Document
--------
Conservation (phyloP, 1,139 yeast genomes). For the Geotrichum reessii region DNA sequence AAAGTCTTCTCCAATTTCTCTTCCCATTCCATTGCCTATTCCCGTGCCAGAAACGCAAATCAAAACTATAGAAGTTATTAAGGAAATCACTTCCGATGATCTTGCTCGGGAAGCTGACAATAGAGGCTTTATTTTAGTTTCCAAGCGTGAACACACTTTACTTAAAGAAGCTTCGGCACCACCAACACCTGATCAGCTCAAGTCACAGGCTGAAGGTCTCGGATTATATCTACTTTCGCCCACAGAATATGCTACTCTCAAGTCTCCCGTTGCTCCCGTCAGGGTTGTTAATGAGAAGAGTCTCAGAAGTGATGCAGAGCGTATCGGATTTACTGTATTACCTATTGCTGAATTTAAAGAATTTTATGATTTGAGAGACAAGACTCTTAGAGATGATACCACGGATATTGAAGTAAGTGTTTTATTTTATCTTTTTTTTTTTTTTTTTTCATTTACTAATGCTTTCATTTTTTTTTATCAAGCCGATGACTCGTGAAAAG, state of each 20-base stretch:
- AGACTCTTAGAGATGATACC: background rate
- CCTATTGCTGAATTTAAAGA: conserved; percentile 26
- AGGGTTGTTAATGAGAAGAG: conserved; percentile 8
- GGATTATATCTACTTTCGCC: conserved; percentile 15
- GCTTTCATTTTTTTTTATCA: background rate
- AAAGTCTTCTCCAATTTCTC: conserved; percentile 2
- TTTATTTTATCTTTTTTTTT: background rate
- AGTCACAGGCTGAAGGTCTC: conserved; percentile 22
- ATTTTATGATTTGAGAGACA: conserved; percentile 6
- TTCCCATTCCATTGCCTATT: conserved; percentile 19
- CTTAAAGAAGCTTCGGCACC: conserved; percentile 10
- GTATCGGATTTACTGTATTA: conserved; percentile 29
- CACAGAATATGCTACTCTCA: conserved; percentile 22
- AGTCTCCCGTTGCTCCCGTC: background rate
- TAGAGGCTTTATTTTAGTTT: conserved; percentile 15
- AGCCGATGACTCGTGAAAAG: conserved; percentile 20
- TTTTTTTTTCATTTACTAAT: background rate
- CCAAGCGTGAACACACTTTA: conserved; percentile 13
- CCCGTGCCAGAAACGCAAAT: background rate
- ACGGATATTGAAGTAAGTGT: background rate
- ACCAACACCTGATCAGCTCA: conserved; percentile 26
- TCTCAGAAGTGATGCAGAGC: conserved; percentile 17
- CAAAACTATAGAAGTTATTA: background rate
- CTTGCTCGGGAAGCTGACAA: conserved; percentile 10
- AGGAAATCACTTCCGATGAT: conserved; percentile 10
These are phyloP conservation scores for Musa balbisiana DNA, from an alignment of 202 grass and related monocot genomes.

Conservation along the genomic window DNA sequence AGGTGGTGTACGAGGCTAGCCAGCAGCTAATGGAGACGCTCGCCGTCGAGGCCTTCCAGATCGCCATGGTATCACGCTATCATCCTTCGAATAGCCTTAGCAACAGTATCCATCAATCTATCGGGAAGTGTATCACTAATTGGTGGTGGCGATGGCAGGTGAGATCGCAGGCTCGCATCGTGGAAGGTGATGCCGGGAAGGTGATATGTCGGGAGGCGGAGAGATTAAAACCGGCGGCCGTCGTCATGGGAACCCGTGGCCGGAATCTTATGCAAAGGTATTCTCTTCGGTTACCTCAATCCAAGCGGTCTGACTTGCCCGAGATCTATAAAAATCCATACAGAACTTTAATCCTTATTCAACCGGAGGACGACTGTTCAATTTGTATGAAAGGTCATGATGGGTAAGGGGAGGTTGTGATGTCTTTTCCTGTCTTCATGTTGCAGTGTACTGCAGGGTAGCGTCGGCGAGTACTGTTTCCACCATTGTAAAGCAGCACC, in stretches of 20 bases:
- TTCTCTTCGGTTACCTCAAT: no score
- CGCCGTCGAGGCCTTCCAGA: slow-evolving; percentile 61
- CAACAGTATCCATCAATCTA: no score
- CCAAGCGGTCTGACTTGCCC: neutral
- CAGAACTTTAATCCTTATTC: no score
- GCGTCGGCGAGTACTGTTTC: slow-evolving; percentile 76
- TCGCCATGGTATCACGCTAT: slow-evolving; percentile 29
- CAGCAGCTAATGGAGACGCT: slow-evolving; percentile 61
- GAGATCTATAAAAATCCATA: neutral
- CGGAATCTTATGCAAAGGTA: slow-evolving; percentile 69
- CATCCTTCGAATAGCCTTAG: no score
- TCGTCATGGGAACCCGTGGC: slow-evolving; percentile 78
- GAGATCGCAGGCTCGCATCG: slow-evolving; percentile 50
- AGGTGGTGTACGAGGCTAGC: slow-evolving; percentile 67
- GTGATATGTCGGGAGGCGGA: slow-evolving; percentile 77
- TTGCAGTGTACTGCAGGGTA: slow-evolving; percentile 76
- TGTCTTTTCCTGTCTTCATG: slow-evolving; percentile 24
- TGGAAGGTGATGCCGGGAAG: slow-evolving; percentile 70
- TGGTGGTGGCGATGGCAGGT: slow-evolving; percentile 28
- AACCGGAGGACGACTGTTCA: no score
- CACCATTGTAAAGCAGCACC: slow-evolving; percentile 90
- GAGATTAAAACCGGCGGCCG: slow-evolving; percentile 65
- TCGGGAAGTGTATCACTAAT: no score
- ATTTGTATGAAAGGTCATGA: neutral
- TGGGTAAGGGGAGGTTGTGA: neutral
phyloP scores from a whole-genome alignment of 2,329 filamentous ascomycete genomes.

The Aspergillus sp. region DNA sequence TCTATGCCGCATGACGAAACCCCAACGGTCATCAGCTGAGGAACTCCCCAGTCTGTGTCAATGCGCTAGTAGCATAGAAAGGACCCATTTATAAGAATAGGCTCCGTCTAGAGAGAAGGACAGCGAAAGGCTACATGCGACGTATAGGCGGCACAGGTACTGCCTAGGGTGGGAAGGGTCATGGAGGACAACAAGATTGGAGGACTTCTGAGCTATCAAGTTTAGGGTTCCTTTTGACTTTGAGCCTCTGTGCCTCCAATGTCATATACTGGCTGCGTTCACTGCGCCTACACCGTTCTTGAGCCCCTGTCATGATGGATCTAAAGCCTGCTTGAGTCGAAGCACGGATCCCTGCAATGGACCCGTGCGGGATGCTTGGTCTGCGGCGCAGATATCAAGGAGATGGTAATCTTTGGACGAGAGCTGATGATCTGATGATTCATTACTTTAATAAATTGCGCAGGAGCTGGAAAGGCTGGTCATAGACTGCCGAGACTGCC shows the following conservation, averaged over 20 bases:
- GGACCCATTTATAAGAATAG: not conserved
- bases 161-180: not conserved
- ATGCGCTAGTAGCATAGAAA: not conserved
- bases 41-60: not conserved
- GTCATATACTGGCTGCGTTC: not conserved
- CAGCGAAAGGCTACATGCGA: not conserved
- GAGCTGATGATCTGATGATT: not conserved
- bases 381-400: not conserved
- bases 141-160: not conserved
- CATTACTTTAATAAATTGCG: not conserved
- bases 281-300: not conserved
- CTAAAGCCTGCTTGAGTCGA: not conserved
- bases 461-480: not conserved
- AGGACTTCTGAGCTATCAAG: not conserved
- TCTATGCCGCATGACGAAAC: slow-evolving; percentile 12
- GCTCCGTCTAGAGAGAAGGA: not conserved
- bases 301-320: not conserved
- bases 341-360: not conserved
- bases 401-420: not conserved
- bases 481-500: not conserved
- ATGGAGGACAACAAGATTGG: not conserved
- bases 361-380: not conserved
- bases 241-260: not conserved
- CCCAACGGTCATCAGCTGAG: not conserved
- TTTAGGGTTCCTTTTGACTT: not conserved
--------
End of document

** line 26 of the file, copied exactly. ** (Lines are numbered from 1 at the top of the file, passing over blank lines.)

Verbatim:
- AGGAAATCACTTCCGATGAT: conserved; percentile 10